USE 1. He offereth, in the gospel, life to all, so they believe; and God mindeth to work faith, and intendeth to bestow life on a few only; like a king’s son coming to a prison of condemned men, with offered pardons to all, upon condition they accept of them; but yet he singleth out some, and persuadeth them to lay hold on the Father’s grace; and by the head taketh them out, and leaveth all the rest to justice. Yet is it no greater mystery than this, “Many are called, but few are chosen.” So Christ’s sending with his commission, cometh under a two-fold notion: one is, in the intention of the Evangel; the other is, in the intention of him who proposeth the Evangel to men,—I mean, God’s intention to give faith and effectual grace. The former is nothing but God’s moral complacency of grace, revealing an obligation that all are to believe if they would be saved; and upon their own peril be it, if they refuse Christ. This is the heart and mind of Christ to persons, revealing two things: (1.) Men’s duty; (2.) God’s grace to give life eternal to believers. But the latter is not a moral will in God only, but a real physical will, (to speak so,) according to the which, Christ effectually, strongly layeth bands of love, cords of sweet enforcing grace, to persuade the soul to take Jesus Christ. Christ cometh to the mind under a higher apprehension, with his rainy and wet hair, knocking, and again knocking, to show his face in such soul-redeeming beauty and excellency, as the soul must be taken captive, subdued, and overcome with the love of Christ; as the spouse is so wrought on with the beauty, grace, riches, endowments of excellency, words of love of such an husband, that she is forced to say, ‘I have no power, neither heart nor hand to refuse you.’ Now, the former notion of the gospel is enough to lay the obligation of believing on all; so as though the gospel reveal not God’s purpose of election, (that is only and formally revealed in, and by God’s efficacious working of faith, called the inward calling,) yet it saith this to all, ‘You are all to believe no less, than if there were not any reprobated persons amongst you.’ If, therefore, any despairing ones, as Cain, yea, and many weak ones, refuse to believe, on this ground, Why should I believe? the gospel hath excepted me, it belongeth not to me, I am a reprobate,—they are deluded, for the gospel formally revealeth neither the Lord’s decree of election nor reprobation. The embracing of the gospel, and the final rejection thereof, can speak to both these; but that is neither the gospel voice, nor the gospel spirit, that revealeth any such bad tidings. It is true, Satan may speak so, but Christ cometh once with good tidings to all, elect and reprobate. Men do here buy a plea against Christ, and force a quarrel upon him. The believer breaketh first with Christ, before ever Christ breaketh with him. Bad tidings are too soon true. I doubt if reprobation be so far forth revealed to any, even to those that sin against the Holy Ghost, as they are to believe their own impossibility to be saved; for though a man knew himself to be over score and past all remedy, he is obliged to believe the power of infinite mercy to save him, and to hang by that thread, in humility and adherence to Christ.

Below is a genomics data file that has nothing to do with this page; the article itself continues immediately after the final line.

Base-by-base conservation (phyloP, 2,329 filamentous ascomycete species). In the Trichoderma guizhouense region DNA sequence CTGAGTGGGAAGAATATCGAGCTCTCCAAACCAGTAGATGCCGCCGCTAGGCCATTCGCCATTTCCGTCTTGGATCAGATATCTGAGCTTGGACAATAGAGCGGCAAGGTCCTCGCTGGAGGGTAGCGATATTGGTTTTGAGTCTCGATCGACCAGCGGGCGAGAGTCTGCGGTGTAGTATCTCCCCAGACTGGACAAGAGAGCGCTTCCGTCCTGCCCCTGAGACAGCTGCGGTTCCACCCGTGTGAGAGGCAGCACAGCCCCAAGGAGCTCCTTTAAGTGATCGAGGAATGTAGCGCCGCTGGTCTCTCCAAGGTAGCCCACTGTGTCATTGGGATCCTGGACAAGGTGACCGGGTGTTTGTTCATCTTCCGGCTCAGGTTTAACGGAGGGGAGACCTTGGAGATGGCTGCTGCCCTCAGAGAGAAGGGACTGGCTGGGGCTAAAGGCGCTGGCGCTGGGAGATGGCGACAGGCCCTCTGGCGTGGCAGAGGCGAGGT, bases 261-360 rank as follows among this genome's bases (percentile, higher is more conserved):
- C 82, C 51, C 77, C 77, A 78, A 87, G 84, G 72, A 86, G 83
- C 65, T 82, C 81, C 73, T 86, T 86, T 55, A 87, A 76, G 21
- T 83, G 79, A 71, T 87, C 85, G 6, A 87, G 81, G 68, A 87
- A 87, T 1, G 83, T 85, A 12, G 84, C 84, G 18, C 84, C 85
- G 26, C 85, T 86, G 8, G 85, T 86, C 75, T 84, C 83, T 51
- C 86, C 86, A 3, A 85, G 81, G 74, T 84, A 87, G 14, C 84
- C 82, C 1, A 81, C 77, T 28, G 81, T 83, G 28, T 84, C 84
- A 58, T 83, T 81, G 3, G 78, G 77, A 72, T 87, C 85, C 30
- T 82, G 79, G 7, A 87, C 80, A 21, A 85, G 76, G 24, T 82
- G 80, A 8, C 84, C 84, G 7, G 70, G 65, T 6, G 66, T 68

USE 2. If Christ be sent for lost Israel, and say in the gospel, ‘Who will go with me?’ and say to thee, ‘My Father the King sent me, his own Son, to bring thee up to his house,’ why, but thou shouldst go? When old Jacob saw the chariots and messengers that Prince Joseph, his own son, yet living, had sent to fetch him, “His heart failed for joy.” Seest thou the chariot of Pharaoh paved with love? make, then, for the journey. The home we have here is a taking lover; why, but thou mayest say, I cannot stay here, the king hath sent for me.